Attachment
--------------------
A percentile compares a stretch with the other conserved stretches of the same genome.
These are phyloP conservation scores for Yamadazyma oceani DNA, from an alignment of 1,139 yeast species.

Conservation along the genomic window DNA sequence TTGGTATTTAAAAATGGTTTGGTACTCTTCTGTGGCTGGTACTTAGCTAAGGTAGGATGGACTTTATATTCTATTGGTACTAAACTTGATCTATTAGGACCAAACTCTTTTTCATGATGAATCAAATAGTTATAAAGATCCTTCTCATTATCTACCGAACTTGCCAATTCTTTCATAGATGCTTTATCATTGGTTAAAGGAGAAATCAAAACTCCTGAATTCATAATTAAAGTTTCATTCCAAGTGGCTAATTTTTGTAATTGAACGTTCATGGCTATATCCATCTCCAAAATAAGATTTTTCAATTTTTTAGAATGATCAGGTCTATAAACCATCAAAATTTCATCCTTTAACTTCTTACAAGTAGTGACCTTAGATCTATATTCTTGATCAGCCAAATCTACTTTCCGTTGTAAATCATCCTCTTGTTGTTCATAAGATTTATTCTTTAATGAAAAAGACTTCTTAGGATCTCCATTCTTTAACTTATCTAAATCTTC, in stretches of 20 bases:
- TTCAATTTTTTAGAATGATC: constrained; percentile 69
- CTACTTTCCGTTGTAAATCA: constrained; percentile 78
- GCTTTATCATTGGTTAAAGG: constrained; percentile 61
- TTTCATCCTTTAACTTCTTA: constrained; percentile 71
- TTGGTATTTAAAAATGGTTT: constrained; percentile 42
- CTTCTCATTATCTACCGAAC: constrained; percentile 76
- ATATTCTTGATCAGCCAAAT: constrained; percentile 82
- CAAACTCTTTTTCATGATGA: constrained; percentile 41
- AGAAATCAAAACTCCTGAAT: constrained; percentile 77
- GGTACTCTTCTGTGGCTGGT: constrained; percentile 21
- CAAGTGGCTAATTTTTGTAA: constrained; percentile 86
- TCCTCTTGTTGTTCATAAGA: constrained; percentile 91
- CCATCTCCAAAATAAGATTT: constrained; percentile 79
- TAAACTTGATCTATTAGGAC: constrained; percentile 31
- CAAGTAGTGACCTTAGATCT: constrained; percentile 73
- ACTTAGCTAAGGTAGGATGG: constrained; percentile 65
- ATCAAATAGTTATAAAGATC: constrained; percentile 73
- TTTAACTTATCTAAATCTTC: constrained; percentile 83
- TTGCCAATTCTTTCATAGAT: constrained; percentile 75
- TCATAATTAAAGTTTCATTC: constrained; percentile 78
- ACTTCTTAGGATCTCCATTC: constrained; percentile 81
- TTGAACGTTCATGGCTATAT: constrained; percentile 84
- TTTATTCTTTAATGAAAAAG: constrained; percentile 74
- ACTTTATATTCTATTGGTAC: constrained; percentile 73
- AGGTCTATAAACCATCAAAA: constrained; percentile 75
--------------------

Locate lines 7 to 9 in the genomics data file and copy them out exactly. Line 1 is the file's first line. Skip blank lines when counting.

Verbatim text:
- TTTCATCCTTTAACTTCTTA: constrained; percentile 71
- TTGGTATTTAAAAATGGTTT: constrained; percentile 42
- CTTCTCATTATCTACCGAAC: constrained; percentile 76